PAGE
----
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Asons: The truth still to be told

March 28, 2017


Following an investigation by Bolton RISE into the use of public money to fund the refurbishment of Asons Solicitors Churchgate office building we can reveal that the whole truth may not have been told.


Bolton Council led by council leader Cliff Morris used emergency powers to issue a grant in October 2016 to Asons Solicitors. The grant was awarded to help with building refurbishments a move that proved to be controversial and led to the council leader being branded as corrupt and accused of running a dictatorship.


Part of the justification by the council for using emergency powers was centred on the time frames of the grant approval process and claims that under state aid rules funding of this nature needed to be approved by the European commission.


When Bolton council finally offered an explanation for what went on over the emergency grant funding over 9 weeks after the grant was issued Cllr Adia stated that the grant "would be subject to an assessment against state aid rules, so that would take a bit of time and couldn’t happen immediately, it is a rigorous process.” He also claimed, "the officer needed permission to start the state aid process and we know that takes several months, so without that agreement, the officer would not have had permission to start that process and it is a slow process as it is.”


The council's explanation led people to believe that the use of emergency powers was essential to give confidence to Asons about its commitments and due to the lengthy process of approval by the European commission and the state aid process however, Bolton RISE can reveal that after contacting the European commission this may not have been the case.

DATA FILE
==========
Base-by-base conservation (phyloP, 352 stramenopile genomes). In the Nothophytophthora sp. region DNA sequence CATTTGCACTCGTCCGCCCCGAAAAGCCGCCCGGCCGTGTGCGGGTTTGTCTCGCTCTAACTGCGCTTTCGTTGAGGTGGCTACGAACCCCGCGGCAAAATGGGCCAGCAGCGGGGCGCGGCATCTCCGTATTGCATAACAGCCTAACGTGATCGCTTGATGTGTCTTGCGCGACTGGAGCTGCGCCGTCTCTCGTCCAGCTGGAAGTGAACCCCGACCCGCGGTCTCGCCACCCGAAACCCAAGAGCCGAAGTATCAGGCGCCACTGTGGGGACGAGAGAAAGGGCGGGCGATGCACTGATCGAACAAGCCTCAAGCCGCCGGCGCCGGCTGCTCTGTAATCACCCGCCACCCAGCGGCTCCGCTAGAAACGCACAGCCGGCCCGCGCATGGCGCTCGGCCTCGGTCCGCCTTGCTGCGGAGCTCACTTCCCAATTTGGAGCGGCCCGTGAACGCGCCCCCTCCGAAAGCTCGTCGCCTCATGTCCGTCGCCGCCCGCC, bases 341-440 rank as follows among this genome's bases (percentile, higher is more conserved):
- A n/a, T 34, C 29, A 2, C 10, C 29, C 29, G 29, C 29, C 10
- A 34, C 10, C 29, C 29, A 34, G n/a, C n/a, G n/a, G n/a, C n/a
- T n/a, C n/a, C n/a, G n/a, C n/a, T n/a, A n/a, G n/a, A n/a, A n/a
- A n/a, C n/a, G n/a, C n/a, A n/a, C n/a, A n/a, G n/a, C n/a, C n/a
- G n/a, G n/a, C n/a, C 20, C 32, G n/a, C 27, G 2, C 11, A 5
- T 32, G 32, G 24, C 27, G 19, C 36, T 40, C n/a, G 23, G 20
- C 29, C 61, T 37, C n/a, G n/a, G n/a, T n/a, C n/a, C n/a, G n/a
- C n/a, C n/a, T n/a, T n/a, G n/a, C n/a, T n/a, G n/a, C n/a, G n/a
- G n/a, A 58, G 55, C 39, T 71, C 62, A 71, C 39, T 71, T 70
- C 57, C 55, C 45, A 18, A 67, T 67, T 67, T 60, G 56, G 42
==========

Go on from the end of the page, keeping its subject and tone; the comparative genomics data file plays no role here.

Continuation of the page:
The European commission told Bolton RISE that the application for state aid made by Bolton council (EC ref SA.46638) was made as part of a Global block exemption and was not subject to prior approval.


The commission said "with regards to the grant in question, please note that it has been awarded under the Global block exemption regulation. In line with its Article 11 on reporting, the Member State has provided the Commission summary information on the block-exempted measure."


This confirmed that the application made under state aid was exempt from any approval by the European commission as it was part of a Global Block Exemption regulation (GBER) however in line with article 11 the Member state (Bolton council) had a duty to provide a summary of its funding electronically via the electronic reporting system and provide an annual statement of its funding each year. The European commission confirmed that this process had been followed by Bolton council.

When asked to clarify if Bolton council would have had to wait for approval from the European commission they replied by saying "no, the authority would not have to wait. Measures adopted under the GBER are exempted from the Commission approval."


Bolton council also previously confirmed that while the official letter confirming the grant was produced on September 20th 2016, the EU clearance did not arrive until early October again leading people to believe that they were awaiting approval from the European commission. The Commission’s documentation that confirms the summery of the application for the grant has a registration/Notification date as the 18th October 2016 suggesting that during this period the Council was not awaiting any approval as the notification of the grant had not been given to the European commission at that point.


This new information reveals that the executive committee may not have provided the people of Bolton with the truth after all. It also leaves more questions to be answered.


The information comes to light at a time that Bolton Council and the council leader Cliff Morris were hoping to put the Asons saga behind them following confirmation tonight that the Grant money has been paid back in full after the former director and founder Imram Akram has reportedly sold the company to a family members company Banks Solicitors Ltd which is trading as Coops law. The new owner Irfan Akram along with Imram Akram is also a director of Asons Estates Ltd the company that owns and manages the News paper house building on churchgate.

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